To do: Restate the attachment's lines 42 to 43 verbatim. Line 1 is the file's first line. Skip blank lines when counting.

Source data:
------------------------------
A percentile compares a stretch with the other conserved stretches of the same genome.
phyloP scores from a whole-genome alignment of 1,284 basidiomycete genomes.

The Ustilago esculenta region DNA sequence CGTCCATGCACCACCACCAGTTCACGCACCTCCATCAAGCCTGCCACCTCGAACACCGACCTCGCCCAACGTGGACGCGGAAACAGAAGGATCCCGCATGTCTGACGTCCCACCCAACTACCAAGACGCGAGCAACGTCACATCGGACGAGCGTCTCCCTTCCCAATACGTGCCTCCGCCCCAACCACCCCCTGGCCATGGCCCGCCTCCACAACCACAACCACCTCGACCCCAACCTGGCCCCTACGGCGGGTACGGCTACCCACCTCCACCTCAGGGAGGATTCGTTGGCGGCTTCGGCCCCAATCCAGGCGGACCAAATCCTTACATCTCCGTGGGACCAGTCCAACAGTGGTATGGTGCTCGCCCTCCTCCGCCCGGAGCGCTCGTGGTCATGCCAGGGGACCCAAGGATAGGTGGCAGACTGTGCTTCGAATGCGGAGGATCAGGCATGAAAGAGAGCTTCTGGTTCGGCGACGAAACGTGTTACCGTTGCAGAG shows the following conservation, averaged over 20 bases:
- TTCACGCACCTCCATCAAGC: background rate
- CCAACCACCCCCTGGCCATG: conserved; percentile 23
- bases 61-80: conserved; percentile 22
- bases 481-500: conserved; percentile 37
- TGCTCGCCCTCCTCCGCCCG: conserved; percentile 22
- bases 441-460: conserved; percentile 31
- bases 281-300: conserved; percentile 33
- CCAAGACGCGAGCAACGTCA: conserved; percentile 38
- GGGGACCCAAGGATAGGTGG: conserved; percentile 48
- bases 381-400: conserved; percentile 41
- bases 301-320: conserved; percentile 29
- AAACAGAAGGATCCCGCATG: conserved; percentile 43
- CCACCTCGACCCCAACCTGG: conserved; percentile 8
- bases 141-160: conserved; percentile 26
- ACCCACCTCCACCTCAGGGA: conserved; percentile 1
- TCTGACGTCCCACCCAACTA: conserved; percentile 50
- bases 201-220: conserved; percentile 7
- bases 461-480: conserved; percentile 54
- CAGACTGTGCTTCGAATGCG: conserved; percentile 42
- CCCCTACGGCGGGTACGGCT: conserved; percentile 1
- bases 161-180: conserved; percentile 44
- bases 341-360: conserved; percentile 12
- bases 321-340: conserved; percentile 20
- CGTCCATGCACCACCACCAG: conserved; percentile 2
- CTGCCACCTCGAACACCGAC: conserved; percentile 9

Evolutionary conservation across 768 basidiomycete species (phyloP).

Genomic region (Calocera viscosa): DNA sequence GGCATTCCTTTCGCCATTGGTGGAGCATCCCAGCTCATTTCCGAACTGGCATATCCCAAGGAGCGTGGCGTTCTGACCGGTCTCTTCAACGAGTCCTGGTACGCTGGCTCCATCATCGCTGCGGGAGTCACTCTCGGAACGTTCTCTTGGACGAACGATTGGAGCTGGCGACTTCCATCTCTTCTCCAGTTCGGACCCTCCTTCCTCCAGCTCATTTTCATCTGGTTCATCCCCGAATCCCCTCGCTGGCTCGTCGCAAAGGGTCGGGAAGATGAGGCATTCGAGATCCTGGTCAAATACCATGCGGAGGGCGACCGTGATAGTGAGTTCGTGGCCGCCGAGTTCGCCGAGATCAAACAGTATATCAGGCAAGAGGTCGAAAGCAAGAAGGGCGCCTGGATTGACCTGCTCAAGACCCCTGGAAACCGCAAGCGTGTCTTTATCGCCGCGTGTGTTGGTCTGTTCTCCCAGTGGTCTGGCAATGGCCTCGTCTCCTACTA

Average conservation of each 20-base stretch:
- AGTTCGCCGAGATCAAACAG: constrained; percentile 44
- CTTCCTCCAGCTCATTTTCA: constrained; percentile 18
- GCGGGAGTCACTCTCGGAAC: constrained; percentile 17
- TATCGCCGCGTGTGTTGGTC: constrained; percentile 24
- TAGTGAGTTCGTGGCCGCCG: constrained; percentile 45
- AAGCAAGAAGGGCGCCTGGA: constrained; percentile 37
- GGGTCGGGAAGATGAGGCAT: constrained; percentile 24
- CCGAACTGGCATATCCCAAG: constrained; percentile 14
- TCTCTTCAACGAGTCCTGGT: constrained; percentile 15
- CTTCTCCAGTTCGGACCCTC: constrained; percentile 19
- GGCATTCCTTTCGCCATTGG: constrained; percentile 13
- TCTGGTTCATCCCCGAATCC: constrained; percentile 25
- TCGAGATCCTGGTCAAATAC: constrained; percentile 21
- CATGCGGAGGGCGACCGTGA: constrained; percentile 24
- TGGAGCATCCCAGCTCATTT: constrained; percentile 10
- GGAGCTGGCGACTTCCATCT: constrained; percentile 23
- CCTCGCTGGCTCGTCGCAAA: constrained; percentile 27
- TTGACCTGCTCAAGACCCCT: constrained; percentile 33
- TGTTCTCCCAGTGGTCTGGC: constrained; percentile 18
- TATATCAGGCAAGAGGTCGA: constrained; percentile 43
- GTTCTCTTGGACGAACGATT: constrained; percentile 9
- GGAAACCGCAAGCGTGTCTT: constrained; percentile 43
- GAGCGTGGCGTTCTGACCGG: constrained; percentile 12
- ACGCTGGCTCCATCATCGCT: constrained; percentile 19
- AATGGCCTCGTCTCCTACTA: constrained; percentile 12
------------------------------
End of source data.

- GGCATTCCTTTCGCCATTGG: constrained; percentile 13
- TCTGGTTCATCCCCGAATCC: constrained; percentile 25